# Nature of Chirality: Additive or multiplicative?

What kind of quantum number is Chirality? Helicity, being the projection of spin in the direction of the momentum, is like a component of spin, and therefore, additive in nature. For a process, $A\to B+C$, the helicity of the LHS should match with sum of the helicities of B and C on the RHS. Is it the same about the chirality?

• Is it a qn? I'd say it was rep. of Lorentz group, that coincides with helicity in massless limit – innisfree Mar 7 '17 at 10:54
• @innisfree I'm not sure. $\gamma_5$ is the chirality operator. Isn't it? When acting on chiral projections of fermionic field, it gives a number times the field. – SRS Mar 7 '17 at 11:20

Chirality is not a quantum number. In representations of the Lorentz group where it makes sense to talk about it, it is the eigenvalue of the $\gamma^5$ (as one would denote it i four dimensions) that lives in the top degree of the Clifford algebra, but not every representation of the Lorentz algebra is one of the Clifford algebra, so speaking of chirality does not make sense for arbitrary objects.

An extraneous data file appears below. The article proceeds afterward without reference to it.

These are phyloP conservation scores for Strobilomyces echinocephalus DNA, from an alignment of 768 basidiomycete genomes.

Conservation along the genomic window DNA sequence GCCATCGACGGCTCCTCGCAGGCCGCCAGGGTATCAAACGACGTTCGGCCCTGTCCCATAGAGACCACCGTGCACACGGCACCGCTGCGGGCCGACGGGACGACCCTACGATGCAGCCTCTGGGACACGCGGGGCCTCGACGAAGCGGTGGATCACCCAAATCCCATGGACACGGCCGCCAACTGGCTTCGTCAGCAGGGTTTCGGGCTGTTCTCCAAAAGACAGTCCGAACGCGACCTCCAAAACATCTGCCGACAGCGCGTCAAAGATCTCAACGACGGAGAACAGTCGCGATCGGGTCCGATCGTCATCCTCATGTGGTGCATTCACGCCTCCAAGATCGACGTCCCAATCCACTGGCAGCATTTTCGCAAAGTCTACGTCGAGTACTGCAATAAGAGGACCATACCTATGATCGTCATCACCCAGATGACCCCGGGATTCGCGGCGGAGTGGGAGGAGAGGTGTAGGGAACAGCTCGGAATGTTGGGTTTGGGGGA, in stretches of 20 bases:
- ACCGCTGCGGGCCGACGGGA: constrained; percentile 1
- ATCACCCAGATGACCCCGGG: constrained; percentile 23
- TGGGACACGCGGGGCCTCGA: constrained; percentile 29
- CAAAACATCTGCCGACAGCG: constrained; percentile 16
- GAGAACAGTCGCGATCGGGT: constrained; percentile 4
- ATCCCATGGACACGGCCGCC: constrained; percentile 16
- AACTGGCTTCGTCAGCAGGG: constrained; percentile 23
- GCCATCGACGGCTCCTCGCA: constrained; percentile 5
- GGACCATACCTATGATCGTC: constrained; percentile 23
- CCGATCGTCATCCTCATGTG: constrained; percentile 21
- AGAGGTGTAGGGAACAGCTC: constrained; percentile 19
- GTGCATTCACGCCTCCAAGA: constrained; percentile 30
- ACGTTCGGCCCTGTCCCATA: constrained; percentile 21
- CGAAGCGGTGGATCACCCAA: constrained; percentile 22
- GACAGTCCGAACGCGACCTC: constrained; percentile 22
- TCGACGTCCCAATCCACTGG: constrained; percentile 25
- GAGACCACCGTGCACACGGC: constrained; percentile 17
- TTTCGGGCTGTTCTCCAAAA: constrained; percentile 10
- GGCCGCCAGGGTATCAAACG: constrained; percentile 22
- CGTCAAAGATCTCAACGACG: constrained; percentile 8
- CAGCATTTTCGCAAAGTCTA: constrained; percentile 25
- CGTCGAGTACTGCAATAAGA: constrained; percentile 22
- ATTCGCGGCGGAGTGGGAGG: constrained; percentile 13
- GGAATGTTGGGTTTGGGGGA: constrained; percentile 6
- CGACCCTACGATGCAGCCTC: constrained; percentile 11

In particular, $\gamma^5$ is not an observable - not even a quantum operator at all - and cannot act on states - it only exists in the finite-dimensional representation a Weyl/Dirac spinor transforms in, but not in the infinite-dimensional unitary representations where the states of your quantum theory live. The unitary representations are labeled by the mass and spin (for massive states) and helicity (for massless states), but not by anything that would lend itself to be interpreted as chirality that would be distinct from there. The available operator is helicity (and other spin components, of course), not chirality. Note that for massless fermions, the notions of chirality and helicity coincide, and that for massive Dirac fermions, the two chiral parts do not decouple, making the notion not particularly useful in the first place.